Effect of soil water deficit on evapotranspiration crop yield, and water use efficiency in the North China Plain

Elsevier BV
Publication Type:
Journal Article
Agricultural Water Management, 2004, 64 (2), pp. 107 - 122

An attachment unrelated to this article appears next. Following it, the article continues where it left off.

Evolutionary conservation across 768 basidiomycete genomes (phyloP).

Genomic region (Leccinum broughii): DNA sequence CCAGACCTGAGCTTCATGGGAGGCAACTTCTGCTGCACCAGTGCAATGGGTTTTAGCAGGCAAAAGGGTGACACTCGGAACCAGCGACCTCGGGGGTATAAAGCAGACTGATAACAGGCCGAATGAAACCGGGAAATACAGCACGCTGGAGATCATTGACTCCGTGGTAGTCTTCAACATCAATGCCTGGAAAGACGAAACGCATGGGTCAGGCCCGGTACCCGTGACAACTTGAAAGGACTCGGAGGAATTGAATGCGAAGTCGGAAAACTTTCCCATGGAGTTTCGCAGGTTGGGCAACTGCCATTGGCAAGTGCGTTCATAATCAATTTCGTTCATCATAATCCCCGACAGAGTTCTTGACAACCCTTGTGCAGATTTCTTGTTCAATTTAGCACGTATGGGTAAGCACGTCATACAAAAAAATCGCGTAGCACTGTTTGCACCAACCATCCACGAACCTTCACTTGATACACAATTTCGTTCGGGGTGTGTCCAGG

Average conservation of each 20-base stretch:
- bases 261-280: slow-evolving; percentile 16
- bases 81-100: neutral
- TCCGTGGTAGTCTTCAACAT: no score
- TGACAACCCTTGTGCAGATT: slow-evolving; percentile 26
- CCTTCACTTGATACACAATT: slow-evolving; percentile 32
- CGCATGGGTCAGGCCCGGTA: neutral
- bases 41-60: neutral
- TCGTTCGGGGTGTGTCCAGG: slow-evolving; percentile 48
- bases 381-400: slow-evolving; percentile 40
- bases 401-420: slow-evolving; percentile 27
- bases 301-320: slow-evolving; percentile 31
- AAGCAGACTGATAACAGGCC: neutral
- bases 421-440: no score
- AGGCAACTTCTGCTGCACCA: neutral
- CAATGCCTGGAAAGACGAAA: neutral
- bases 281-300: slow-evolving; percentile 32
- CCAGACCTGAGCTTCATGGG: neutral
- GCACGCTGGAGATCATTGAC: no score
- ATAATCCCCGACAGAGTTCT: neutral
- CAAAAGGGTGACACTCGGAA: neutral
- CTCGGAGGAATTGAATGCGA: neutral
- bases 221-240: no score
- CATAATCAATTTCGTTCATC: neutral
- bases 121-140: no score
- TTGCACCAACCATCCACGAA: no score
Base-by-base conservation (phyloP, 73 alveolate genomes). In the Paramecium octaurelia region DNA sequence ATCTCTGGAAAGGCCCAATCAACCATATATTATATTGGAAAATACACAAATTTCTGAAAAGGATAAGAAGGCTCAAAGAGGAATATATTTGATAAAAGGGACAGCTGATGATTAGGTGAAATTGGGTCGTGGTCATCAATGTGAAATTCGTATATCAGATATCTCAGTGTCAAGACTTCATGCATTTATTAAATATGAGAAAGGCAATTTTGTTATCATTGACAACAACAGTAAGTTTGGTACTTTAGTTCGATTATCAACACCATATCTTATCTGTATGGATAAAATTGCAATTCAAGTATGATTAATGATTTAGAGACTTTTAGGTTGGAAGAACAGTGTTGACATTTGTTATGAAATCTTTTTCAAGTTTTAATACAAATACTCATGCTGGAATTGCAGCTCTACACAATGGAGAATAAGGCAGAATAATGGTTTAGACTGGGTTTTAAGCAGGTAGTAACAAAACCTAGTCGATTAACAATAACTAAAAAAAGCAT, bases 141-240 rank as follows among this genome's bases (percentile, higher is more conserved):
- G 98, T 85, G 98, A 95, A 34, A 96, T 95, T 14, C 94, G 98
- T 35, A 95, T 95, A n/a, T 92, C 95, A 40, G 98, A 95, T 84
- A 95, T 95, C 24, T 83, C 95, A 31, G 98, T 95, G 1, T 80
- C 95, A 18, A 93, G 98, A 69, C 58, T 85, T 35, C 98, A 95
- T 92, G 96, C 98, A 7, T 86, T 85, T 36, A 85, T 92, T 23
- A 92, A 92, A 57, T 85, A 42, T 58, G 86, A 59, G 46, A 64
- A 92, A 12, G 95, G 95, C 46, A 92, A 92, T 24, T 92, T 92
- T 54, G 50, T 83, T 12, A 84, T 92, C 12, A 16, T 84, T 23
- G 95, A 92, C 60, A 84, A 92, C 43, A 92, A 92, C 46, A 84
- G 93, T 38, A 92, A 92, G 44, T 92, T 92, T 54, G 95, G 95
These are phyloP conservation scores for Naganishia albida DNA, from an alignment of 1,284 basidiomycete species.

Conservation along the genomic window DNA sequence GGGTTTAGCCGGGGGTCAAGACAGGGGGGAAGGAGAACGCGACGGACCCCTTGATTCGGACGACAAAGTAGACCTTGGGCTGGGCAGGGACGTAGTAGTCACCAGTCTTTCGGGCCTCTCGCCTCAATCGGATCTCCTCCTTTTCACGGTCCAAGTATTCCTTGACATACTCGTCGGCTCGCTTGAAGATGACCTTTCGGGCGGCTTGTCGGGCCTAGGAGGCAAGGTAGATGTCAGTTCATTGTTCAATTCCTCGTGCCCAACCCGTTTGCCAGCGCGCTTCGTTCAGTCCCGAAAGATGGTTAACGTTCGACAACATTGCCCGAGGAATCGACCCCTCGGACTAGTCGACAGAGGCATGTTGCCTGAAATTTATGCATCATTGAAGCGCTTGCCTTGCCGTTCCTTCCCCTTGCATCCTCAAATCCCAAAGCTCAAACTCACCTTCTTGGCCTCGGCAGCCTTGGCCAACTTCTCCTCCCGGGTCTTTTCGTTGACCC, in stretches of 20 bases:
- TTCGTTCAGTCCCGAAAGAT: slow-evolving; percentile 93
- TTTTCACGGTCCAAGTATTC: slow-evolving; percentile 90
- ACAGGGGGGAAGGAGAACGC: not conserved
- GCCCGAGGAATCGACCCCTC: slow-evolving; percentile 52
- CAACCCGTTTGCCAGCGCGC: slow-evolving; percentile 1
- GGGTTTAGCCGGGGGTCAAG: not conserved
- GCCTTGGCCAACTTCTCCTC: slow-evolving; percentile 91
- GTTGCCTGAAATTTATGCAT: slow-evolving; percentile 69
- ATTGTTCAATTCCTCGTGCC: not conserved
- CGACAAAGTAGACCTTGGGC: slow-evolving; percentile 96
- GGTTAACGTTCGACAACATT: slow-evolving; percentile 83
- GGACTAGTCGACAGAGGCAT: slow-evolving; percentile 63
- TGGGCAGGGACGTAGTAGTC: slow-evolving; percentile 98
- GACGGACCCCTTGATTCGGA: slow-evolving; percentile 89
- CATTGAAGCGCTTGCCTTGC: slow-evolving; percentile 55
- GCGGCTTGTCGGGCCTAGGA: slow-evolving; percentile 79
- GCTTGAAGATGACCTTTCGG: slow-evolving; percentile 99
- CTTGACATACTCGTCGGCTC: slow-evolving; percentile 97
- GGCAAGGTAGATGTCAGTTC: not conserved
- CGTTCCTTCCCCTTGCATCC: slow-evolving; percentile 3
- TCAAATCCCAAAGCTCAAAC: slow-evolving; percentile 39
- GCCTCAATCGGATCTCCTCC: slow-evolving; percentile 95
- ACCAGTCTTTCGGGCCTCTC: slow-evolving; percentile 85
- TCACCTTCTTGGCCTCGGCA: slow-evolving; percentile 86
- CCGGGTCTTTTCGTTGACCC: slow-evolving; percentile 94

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In the North China Plain (NCP), excessive groundwater pumping is a serious problem. In this study, different groundwater irrigation schedules were applied. A simple soil water balance approach was introduced to evaluate crop evapotranspiration (ET) and water use efficiency (WUE). Under normal irrigation scheduling, groundwater mining occurs at a rate of over 200 mm per year from a rapidly depleting aquifer system. Severe soil water deficit (SWD) decreases grain yield (GY) of wheat (Triticum aestivum L.) and maize (Zea mays L.), while slight SWD in a growth stage from spring green up to grain-filling winter wheat did not evidently reduce GY and WUE. A severe or slight SWD significantly reduces ET, which mainly depends on irrigation amounts. Thus, it is possible to reduce ET somewhat without significantly decreasing GY. ET was correlated to GY in a parabolic function, and maximum yield for winter wheat occurred when optimal ET for winter wheat was about 447 mm. It was important for wheat and maize to be irrigated before sowing to improve soil water storage (SWS), and the effect of the irrigation apparently increased wheat GY.
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